1. First of all, I have to say what a blessing this website is! I have just begun digging through the different posts and topics. (I came to the site through your blog, Ashleigh.) How good it is to have such an encouraging site for women at all stages, but honestly, especially for single young women. I never “dated” in high school or college until I met my husband just before I turned 22. My heart’s desire was to grow my relationship with Christ. I longed to get married someday (and of course, in my mind, I preferred it to be “sooner”), but I could not stand the dating ideals in place in my public school…I wanted something more! I prayed for my husband long before we ever met and placed our meeting and who he was in God’s hands. I didn’t want to “shop around” and waste time, emotions, or even/especially kisses on someone who would not be my husband, even though it was not always easy to just “keep waiting”…and of course praying. The waiting was so worth it! The book that was incredibly useful for me during that time was, “Authentic Beauty” by Leslie Ludy. She focused on growing a beautiful relationship with our Heavenly Prince, who is the only One who can truly fulfill our longings. It was so encouraging and just what I needed at the time. I still flip through it every now and again for that focus on my Heavenly Prince even after my earthly prince has whisked me away. We used her and her husband’s “A Perfect Wedding” book in preparation for our marriage as well…along with a couple of the songs included. My husband and I enjoy reading marriage books and attending marriage conferences. We are often “renewed” as a result. I’d love to see the rest of your list of books on marriage!! Hmm, that list could help me with some Christmas ideas! Any books that husbands recommend too?

  2. Bethanyrb says:

    Love & Respect by Emerson and Sarah Eggerich is excellent!!! A must read while single or married. I just went to one of their seminars and I’d recommend that, too. 🙂
    The Eggerichs have a second book out, too, but I haven’t read it. I assume I’ll recommend it since I like L&R so much.
    Eric and Leslie Ludy have good books. I like their writings.
    Elisabeth Elliot – I haven’t read much of her stuff but my Mom loves her books.
    For Women Only – (there is also For Young Women Only) is another one I recommend. I learned a lot from that book.

  3. Anna Flinn says:

    Get Married by Candice Watters has been a blessing to me. I also have enjoyed the book For Women Only. I think single or married, we belong learning about the opposite sex in order to be a blessing to them more fully. We all need to be reminded of the need to reach out side of our comfort zones, to realize and appreciate the differences God built in us.

  4. Thank you for this post, Ashleigh!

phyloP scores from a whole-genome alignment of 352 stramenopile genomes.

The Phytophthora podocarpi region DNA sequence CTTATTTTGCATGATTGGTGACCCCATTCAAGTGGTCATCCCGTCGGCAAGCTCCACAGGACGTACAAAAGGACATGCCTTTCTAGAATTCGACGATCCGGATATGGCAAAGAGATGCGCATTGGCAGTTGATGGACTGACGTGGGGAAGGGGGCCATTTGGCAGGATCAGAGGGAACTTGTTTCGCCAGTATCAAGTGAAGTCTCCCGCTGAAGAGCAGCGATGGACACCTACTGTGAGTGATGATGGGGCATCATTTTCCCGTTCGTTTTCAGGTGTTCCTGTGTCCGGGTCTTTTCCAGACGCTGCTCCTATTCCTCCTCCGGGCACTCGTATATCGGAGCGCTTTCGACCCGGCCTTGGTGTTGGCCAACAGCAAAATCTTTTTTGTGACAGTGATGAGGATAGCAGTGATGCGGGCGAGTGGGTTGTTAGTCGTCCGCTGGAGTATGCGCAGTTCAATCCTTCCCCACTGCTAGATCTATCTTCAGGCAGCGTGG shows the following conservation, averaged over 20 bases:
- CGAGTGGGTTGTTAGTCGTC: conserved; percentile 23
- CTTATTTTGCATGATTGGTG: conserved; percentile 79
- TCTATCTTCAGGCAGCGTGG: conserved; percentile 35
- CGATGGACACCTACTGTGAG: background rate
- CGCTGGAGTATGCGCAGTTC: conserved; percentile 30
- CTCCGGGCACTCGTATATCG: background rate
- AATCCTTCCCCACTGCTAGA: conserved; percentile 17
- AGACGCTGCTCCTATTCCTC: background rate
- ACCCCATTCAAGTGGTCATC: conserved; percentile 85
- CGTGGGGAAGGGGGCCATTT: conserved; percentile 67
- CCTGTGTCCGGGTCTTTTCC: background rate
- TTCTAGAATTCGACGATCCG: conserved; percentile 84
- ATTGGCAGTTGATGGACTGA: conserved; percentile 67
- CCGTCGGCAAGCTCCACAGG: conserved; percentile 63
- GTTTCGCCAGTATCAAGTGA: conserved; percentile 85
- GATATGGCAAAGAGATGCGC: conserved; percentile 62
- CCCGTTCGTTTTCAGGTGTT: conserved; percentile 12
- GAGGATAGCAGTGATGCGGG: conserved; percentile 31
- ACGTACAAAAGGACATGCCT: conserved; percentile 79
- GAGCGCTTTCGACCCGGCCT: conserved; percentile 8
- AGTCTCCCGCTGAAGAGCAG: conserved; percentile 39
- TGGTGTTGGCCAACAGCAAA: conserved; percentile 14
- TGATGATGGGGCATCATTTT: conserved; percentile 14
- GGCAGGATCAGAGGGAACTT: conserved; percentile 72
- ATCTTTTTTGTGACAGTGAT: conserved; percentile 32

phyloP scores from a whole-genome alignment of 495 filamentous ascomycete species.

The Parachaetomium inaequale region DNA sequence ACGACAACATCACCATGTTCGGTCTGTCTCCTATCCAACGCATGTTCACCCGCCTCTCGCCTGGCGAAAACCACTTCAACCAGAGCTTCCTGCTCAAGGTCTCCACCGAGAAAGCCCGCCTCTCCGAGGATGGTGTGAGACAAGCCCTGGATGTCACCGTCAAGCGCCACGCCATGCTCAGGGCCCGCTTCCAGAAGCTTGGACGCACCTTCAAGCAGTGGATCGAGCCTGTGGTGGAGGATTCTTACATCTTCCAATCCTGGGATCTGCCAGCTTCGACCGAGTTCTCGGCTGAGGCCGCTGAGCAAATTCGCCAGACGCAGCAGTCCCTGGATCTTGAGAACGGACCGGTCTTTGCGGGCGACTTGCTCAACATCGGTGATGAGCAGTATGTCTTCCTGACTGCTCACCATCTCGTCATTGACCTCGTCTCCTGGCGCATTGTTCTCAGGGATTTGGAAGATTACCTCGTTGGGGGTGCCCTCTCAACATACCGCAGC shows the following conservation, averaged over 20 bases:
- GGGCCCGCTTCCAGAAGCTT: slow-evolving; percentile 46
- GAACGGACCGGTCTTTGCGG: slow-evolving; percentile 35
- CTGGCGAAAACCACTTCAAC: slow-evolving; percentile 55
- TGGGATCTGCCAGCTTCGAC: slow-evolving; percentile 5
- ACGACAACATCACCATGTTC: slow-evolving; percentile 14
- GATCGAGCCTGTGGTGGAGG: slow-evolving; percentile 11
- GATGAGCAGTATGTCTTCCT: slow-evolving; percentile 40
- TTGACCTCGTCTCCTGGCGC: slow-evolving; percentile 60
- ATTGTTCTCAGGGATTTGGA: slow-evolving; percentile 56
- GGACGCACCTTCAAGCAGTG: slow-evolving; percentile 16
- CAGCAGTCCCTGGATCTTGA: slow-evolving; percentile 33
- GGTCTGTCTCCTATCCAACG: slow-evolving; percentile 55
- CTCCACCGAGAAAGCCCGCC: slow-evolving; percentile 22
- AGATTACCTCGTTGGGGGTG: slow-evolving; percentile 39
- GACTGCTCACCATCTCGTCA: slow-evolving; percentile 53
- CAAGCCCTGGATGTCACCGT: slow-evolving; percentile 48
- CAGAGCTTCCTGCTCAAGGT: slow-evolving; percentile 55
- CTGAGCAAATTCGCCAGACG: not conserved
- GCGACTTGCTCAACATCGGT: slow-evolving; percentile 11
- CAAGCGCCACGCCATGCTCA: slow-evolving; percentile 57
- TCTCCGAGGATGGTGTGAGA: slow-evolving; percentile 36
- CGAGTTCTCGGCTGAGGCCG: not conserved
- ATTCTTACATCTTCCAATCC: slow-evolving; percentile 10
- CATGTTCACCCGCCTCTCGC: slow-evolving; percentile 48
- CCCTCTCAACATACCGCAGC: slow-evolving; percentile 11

Books about singleness … ? To be honest I’m not so into books about singleness, because reading them makes me feel … well, as if I’m “a single,” rather than a young woman who is currently in the season of singleness – for as long as her Jesus desires. That’s not a criticism of books about singleness, just a personal thing! 🙂 For that reason, I think my favourite book about singleness is “Set-Apart Feminity” by Leslie Ludy, because it’s not really about singleness but about a young woman and her relationship with her Jesus. I love it in the season of singleness (it’s got some brilliant thoughts in it for young ladies who are single) and I think I’ll love it in the season of marriage, too, God willing. I enjoy “Let Me Be a Woman” by Elisabeth Elliot for the same reason. On the other hand, I do read books about singleness from time to time. I recently rea d and was encouraged by “Get Married” by Candine Watters – she writes so positively of marriage and the desire for marriage as good things. It’s more for “older” single young ladies. For single young ladies of any age, “Before You Meet Prince Charming” by Sarah Mally is the best book about singleness I’ve ever read. It’s SO good!

    1. Jaclynn R. says:

      “Get Married” by Candine Watters was an encouragement to me too as I’m entering my mid 20’s!

  5. Samantha R. says:

    I’ve heard some of Alistair’s sermons and loved them for the meat they contained. And you gotta love that accent =D

    I would like to recommend Passion and Purity also. I thoroughly enjoyed it and gained a great deal out of it.

    Wonderful post, Ash!! I really enjoyed reading it and re-reading it 🙂

  6. I’ve greatly enjoyed (and been challenged) by some of Alistair Begg’s radio messages, but hadn’t thought to look for his books. Thanks for the suggestion. Are you recommending the whole book for unmarried persons, or just chapter 3?

  7. That’s such a great post! Thank you so much for sharing it! I’ll definately have to look that book up!

  8. I LOVE Alistair Begg! I have tons of his sermons on my iPod 🙂 I’m going to have to get this book soon.

    I think one of my absolute favorite books singleness is Passion and Purity, by Elisabeth Elliot. Like you, I want a solid foundation, strong basics, practicality! Not…fluff. lol. And Ms. Elliot offers all that and more. Also, her book Quest for Love, is really good.

    1. Jaclynn R. says:

      I have to agree that some of my favorites are those two by Elisabeth Elliot. I can take her wisdom to heart knowing that she experienced the joys and trials of singlehood into her 20’s before marriage.
      Thank you Ashleigh for another wonderful article and for gently pushing we who are still single in the right direction, emphasizing that marriage should not be our main goal/aim in life.